Being one smart cookie doesn't matter much if you're working in a group, according to the first study to calculate collective intelligence—a group's ability to succeed at a variety of tasks.
Surprisingly, in a team an individual's smarts has little to do with success in thought-based tasks such as visual puzzles and negotiating over scarce resources, a battery of recent experiments found.
Instead, a group is more successful if it contains people who are more "socially sensitive"—in this case meaning they're better able to discern emotions from people's faces.
That also explains why groups with more women—who consistently score higher on tests of social sensitivity—were more likely to excel, said study leader Anita Williams Woolley, an expert in collective intelligence at Carnegie Mellon University in Pittsburgh.
Particularly intelligent groups also had more people who took turns speaking, according to the study, published tomorrow in the journal Science.
"There's such a focus on individual intelligence and individual accomplishment, especially in western culture," she said.
"As our world becomes flatter and more interconnected, it's not as important to consider what an individual can do by themselves but what they can do collectively."
Calculating Collective Intelligence
Individual intelligence is measured by the ability of a person to do multiple tasks well, Woolley said. To see if the same would be true of groups, Woolley and colleagues recruited 699 volunteers and first measured each person's intelligence and social sensitivity using standard psychological tests.
The volunteers were then randomly split into groups of two to five and asked to do some simple tasks, such as solving a visual puzzle.
The results from the first round of experiments revealed that certain groups were better at all types of tasks, which is the "primary evidence for the notion of collective intelligence," Woolley said.
By tallying the scores on this first barrage of tests, the scientists came up with a collective intelligence score for each group.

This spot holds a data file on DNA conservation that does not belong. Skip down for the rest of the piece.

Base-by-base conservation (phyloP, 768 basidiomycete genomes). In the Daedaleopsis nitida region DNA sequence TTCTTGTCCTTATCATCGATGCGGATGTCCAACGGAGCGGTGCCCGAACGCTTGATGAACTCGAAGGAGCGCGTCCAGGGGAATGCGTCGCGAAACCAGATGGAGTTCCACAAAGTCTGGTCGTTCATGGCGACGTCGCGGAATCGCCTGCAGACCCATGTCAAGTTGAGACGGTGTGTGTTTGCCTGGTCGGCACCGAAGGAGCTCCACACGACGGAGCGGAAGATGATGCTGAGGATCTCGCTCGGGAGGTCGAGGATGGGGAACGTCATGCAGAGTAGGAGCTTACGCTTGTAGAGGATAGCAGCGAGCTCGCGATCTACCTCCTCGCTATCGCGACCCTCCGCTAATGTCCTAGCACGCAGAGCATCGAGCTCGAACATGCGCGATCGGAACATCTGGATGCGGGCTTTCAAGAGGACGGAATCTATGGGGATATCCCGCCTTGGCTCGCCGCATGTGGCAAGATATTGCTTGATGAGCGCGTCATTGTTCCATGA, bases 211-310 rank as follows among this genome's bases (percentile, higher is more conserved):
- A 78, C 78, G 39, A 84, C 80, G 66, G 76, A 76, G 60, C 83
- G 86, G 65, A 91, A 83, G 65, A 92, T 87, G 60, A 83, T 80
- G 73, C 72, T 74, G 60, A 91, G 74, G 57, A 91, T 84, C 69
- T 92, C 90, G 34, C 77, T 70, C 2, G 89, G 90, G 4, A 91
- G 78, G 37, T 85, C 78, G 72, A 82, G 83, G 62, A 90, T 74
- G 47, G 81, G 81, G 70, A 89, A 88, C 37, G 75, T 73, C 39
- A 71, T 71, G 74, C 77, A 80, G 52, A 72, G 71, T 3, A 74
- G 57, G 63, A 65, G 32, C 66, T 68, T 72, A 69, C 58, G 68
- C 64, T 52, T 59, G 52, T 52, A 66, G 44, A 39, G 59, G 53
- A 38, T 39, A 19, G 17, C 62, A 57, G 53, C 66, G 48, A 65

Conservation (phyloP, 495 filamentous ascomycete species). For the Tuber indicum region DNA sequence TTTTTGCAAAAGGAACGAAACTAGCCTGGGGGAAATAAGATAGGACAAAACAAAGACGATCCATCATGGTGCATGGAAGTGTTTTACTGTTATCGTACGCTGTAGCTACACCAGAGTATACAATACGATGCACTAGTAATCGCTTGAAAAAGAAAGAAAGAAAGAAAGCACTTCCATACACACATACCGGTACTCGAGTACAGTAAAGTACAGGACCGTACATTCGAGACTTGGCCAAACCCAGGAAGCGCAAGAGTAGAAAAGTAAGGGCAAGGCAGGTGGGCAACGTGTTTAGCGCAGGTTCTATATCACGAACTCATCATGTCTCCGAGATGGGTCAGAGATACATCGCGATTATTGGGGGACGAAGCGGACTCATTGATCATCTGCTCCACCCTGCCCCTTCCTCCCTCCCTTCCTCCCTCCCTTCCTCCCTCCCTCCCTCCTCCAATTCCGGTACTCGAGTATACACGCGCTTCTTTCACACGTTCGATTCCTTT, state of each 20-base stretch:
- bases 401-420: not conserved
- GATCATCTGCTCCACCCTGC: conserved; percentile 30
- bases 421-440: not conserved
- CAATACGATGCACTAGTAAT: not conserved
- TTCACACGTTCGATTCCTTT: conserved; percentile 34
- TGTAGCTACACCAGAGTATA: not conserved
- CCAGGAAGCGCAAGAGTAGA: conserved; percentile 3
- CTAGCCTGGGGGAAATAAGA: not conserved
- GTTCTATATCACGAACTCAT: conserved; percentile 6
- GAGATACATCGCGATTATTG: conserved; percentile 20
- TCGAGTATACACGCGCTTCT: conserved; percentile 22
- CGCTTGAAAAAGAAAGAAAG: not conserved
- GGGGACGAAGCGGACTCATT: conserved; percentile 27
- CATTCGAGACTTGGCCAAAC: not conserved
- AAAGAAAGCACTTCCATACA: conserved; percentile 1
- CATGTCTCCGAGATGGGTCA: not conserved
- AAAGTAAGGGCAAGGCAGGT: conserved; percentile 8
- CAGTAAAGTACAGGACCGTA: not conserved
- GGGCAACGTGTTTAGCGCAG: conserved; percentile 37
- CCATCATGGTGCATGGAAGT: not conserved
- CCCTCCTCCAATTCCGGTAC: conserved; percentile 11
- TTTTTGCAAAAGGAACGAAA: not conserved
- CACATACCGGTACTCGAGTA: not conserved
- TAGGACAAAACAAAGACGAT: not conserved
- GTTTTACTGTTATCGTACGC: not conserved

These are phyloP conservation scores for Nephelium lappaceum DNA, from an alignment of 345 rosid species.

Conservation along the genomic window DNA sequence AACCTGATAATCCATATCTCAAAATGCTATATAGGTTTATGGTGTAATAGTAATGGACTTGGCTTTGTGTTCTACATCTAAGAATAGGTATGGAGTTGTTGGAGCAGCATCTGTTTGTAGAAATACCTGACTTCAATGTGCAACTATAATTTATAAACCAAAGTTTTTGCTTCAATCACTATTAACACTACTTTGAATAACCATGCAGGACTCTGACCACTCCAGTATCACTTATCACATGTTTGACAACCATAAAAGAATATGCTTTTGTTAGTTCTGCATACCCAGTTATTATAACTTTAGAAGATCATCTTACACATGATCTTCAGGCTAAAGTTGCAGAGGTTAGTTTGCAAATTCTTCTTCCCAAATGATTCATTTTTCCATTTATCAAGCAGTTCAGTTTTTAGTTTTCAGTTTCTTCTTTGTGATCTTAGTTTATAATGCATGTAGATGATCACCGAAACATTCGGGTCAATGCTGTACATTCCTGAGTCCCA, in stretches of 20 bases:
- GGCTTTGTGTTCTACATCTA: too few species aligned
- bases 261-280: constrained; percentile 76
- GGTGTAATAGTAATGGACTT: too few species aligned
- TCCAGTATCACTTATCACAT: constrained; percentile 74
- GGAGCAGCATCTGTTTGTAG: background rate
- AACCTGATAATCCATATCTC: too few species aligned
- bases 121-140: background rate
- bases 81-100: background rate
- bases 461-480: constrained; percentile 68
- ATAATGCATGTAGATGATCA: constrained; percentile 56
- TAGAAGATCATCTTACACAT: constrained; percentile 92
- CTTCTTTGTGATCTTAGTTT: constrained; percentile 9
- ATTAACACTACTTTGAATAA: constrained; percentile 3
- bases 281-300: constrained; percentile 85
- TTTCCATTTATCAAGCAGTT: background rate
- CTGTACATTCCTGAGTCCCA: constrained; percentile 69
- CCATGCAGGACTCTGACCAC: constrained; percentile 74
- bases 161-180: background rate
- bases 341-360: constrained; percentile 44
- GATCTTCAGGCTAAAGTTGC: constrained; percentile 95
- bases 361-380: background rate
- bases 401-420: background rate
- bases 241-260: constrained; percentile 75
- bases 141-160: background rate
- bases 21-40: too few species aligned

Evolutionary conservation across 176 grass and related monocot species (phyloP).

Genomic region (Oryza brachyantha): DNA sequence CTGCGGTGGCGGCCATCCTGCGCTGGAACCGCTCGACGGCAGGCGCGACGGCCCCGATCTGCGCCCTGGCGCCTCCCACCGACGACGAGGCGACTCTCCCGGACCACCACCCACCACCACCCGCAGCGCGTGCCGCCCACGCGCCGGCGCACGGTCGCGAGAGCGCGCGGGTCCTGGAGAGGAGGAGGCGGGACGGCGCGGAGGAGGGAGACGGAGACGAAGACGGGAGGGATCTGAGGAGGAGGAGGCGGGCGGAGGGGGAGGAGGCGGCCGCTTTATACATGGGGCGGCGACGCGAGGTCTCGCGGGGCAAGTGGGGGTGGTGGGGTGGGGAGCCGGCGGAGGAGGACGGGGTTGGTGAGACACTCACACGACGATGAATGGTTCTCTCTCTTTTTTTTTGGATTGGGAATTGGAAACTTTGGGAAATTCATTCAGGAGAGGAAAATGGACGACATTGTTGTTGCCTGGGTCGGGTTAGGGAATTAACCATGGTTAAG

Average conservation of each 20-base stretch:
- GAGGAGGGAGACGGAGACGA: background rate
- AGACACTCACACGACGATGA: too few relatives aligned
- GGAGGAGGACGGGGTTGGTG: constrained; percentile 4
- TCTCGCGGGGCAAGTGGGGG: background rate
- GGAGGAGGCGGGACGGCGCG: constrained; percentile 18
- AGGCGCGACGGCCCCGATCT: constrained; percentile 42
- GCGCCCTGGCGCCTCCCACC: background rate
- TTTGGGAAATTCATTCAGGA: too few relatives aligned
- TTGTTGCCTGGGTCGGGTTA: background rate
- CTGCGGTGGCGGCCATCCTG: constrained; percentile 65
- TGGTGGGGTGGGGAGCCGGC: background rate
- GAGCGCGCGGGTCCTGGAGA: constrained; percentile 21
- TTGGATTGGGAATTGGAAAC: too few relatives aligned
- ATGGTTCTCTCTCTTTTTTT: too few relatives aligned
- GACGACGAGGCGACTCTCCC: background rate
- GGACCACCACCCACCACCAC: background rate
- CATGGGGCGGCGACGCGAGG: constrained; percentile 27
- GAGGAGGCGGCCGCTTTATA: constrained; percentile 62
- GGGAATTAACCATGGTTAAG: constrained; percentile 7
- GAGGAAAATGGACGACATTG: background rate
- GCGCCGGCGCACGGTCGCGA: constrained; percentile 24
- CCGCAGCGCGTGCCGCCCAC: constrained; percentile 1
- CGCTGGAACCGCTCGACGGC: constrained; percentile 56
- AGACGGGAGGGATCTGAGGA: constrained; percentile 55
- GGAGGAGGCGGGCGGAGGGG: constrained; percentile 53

Next, the groups were each asked to perform more complex tasks, which included playing a video game against an imaginary opponent and solving a research-and-development problem.
As suspected, the groups' collective intelligence scores from the first round of tests predicted how they'd do on the complex experiments, Woolley said.
Findings May Benefit Real-World Groups
This ability to predict group success may offer guidance in real-life situations—especially as more decisions in fields such as business and the military are made in consensus-based settings, she said.
For instance, knowing a group's collective intelligence could be crucial in a high-risk situation where "suboptimal performance would be costly," such as embarking on a new business venture, she said.
Likewise, the findings could help people succeed in group therapy, according to Bonnie Jacobson, a clinical psychologist in New York City.
Already the study's conclusions confirm the group-based problem-solving that Jacobson has observed while leading therapy sessions.
"There's no individual therapist that ever lived that has the brilliance of a group—if it's Freud, Jung, Erikson," she said.
"That's what they're proving here—I just love it."
Group Smarts Rooted in Animal Kingdom
Group savvy may also be rooted in evolution, study leader Woolley said.
For instance, "you can't be really good at hunting but not good at gathering," she said.
"Figuring out how to more flexibly deploy the skills available through members of groups would be associated with survival."
Likewise, Woolley said, the study is evidence that human societies may function better en masse, just like many animal species.
"It's no mistake that some of the earlier work on collective intelligence does borrow from the animal kingdom," she said.
For instance, she said, "ants are simple creatures but collectively can accomplish things that are amazing."